To review, the other major changes to property tax relief for California property owners, as we touched on a moment ago, is relief for homeowners age 55 and older, folks with a disability, or victims of a wildfire or natural disaster. These residents are now able to transfer assessed value of their primary residence in any county in California – to a home they have just bought, or a newly constructed “replacement residence” used as a primary home.

These new Proposition 19 measures apply to real estate anywhere in California, if you are a resident of the state or not.  Which is a positive change – plus, certain property tax breaks used be accessible only in certain counties.   Californians with vacation homes, residential homes that are for rent, or commercial properties (owned outside any corporations, partnerships, limited liability companies, etc.) may not be able to avoid property reassessment, and may have to face property tax reassessment burdens, and may want to seek legal counsel or help from a trust lender or property tax specialist or consultant.

Is a Parent to Child Transfer Still Relevant for CA Beneficiaries & Homeowners?

Parent to Child Property Tax Transfer

Parent to Child Property Tax Transfer

In a Pandemic depressed economy, with a tsunami of unemployed and under-employed workers floating around in every state… it’s obvious that middle class working  families need to save more… and spend less – on items not classified as necessary for survival.  Property taxes being one of those sort of artificial expenses imposed on citizens by the government.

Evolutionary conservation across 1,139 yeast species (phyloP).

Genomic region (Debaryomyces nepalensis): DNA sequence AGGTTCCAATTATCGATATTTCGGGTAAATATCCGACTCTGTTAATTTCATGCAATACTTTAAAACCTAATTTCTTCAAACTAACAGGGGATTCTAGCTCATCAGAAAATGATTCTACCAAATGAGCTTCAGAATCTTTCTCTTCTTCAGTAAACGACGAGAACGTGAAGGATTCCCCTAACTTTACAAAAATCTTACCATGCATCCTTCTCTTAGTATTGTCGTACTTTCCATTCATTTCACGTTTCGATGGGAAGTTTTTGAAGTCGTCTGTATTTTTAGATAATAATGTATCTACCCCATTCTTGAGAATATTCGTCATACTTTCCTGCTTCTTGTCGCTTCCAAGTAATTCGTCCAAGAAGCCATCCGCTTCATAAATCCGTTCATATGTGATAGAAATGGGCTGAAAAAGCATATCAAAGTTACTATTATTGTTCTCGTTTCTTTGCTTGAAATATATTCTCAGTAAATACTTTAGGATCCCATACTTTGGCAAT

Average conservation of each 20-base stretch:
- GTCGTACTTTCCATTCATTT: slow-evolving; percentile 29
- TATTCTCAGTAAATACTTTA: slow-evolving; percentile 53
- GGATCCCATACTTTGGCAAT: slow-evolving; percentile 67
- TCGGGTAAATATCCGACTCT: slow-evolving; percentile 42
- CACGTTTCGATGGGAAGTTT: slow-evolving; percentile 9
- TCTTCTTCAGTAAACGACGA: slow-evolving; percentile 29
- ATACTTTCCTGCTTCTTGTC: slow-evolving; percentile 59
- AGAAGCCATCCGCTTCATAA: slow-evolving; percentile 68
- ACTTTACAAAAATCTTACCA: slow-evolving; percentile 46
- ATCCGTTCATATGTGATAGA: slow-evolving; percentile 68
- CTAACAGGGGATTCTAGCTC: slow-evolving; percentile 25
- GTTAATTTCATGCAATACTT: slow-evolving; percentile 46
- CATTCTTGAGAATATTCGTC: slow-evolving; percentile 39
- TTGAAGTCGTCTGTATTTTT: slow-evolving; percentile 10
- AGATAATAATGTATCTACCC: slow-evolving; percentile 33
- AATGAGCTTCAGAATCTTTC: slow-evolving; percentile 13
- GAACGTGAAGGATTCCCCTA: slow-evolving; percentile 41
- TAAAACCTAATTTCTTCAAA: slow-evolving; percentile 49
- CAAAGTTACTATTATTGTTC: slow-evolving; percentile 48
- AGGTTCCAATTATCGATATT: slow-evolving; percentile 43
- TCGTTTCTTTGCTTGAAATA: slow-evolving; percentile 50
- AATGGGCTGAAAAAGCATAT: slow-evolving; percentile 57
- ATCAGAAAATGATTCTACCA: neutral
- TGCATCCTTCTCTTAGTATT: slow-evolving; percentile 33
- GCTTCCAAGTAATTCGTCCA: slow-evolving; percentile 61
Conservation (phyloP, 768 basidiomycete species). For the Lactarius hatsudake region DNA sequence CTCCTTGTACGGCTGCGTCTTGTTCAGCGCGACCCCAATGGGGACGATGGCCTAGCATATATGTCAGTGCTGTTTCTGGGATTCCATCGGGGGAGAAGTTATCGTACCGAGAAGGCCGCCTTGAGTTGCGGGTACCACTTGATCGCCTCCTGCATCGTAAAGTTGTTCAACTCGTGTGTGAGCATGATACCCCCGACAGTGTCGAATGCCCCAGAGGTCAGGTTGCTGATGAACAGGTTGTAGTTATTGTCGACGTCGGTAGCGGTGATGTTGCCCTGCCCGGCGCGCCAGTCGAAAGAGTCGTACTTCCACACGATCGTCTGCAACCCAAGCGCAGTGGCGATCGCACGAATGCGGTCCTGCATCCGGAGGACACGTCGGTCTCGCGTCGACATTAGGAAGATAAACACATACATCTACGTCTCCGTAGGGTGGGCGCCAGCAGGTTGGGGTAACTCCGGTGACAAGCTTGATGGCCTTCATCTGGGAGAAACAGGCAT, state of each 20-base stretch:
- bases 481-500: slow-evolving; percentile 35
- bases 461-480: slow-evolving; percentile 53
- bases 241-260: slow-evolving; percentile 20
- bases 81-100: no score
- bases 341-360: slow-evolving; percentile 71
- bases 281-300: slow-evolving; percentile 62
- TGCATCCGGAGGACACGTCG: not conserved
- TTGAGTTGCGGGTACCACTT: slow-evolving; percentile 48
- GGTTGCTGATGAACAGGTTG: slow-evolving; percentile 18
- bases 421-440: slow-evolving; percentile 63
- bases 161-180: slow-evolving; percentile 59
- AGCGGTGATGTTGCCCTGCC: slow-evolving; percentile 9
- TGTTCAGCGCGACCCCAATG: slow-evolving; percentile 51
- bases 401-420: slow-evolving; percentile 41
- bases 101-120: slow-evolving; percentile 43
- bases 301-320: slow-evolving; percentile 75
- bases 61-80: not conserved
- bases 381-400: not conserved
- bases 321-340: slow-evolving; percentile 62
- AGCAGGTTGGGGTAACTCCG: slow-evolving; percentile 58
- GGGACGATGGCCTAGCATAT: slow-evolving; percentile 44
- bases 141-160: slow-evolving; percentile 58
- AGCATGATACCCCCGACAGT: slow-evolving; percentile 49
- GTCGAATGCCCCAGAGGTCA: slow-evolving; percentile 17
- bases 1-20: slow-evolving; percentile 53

One solution for this dilemma is property tax relief, which we talk about at length on this blog.  Why not institute genuine property tax relief, not tax deferment as the state government has suggested, moving payment dates around.  Clearly ineffective in a crisis like the one we’re in right now.  California needs expanded property tax relief that’s even more wide reaching than  what we have now.  

We should be building on what we already have – not watering it down!  Despite property tax breaks that no other state has, California could use expanded tax breaks from Proposition 19, to help homeowners establish an even lower property  tax base, saving residents even more during  a crisis like the pandemic we’re in right now.  With an even greater ability to resolve inherited property conflicts between beneficiaries as well. 

In other words, a beneficiary buyout of co-beneficiary property shares, while avoiding property tax reassessment, can be re-drawn so there is no 12-month deadline for beneficiaries to follow… Plus the ability to avoid property tax reassessment on certain investment properties that have revenue potential.